5. The case may be divided into two parts. The first part is about the order of the Deputy Custodian, by which Rs. 3946/- were to be realised from the applicant. That order has been set aside by the Custodian, but he has ordered further enquiry to be made into the matter. We must say that the order of the Deputy Custodian, passing what in effect amounts to a decree against the applicant, is justified by no law whatsoever. Learned counsel for the Custodian was unable to point out any provision either of the evacuee property law of the former covenanting State of Matsya or of similar laws passed by the Rajasthan State or the Union, from time to time in support of the order. The evacuee property law may authorise the Custodian to seize the property of evacuees if he can get hold of it after going through certain formalities prescribed by it. But if the property is not to be found at all, and he cannot get hold of it, there is no provision in any law relating to evacuee property which authorises him or his Deputy to hold on thebasis of evidence that certain property was evacuee property, and had been taken away by certain persons, and though it was not available at all, pass what amounts to a decree against the person whom he suspects of having made away with the property. So far, therefore, aa the order relating to the sum of Rs. 3946/- is concerned, it is, in our opinion, completely without jurisdiction.
It has been urged that the Custodian has merely ordered further enquiries to be made, and that there is nothing wrong with this order. If the judgment of the Custodian showed that the Deputy Custodian was to pursue enquiries for the purpose of discovering the property, which was said to have been looted from Sonoti, there would have been no necessity for interference. But the judgment, as it stands, really means that the Deputy Custodian can go on to do what he did before, namely make an order for payment of Rs. 3946/- against the applicant, provided he can find better evidence in support of it. But that, in our opinion, is not justified by any provision of the evacuee property law, and, therefore, the Deputy Custodian must be prohibited from making any enquiries for this purpose. We may, however, point out that this does not mean that if the Deputy Custodian can actually find out any property, he should not try to do so.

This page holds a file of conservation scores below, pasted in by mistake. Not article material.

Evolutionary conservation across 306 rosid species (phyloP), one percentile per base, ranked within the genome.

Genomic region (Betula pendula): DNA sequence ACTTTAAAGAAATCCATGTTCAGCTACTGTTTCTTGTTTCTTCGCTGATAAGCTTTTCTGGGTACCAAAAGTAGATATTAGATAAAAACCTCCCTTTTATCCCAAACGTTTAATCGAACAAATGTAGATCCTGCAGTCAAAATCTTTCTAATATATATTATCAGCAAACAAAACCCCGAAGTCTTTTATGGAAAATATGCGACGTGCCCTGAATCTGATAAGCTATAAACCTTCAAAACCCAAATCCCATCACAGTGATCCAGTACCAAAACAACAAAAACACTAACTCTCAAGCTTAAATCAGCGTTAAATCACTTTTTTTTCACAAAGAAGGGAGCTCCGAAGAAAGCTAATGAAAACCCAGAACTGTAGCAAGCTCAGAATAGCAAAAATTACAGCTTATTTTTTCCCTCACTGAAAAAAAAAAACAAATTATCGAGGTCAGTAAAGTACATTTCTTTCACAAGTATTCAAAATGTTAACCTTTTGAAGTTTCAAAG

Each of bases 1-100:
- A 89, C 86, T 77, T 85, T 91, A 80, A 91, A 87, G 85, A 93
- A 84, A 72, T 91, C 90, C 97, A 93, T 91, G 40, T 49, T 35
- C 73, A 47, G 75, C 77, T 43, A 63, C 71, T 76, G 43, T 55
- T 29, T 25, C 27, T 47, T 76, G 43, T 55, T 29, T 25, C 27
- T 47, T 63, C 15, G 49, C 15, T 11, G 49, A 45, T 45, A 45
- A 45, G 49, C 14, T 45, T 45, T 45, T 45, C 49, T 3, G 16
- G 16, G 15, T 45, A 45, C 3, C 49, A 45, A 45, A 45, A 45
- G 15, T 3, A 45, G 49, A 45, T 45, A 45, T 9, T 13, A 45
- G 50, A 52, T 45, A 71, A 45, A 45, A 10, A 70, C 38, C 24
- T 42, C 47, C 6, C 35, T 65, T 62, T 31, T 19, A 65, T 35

6. The other part of the order relates to the two bullocks and one she-buffalo. The Deputy Custodian merely said that the bullocks would remain with the Supurddar. The Custodian upheld that order, but by some odd process of reasoning, changed it and passed an order to the effect that the applicant should pay Rs. 1200/- with respect to the two bullocks and one buffalo. So far as the buffalo is concerned, it is enough to say that it has nowhere been found. There is no law under which the Deputy Custodian or the Custodian can pass a order of this kind about property which has no existence. As for the two bullocks, we again do not see how the Custodian has jurisdiction in the circumstances of the present case, to order the applicant to pay Rs. 1000/- as the price of the bullocks. We are of opinion that this order of the Custodian must also be set aside. Here again we want to make it clear that it is open to the Deputy Custodian concerned to sell the bullocks if he so desires.
7. We, therefore, allow this application, and prohibit the Deputy Custodian from making any enquiries as to looted properties with the object of making an order for payment of Rs. 3946/- or any other amount against the_ applicant. We also prohibit opposite parties Nos. 2 and 3, namely, the Custodian and the Deputy Custodian, from realising Rs. 1200/- from the applicant. We make it clear that this does not mean that the Deputy Custodian cannot take possession of any looted property of Muslim evacuees of Sonoti, if he can find it, and is in law entitled to take possession of it, or sell the two bullocks, if he is authorised to do so. The applicant will get Rs. 50/- as costs of this application from opposite parties Nos. 2 and 3.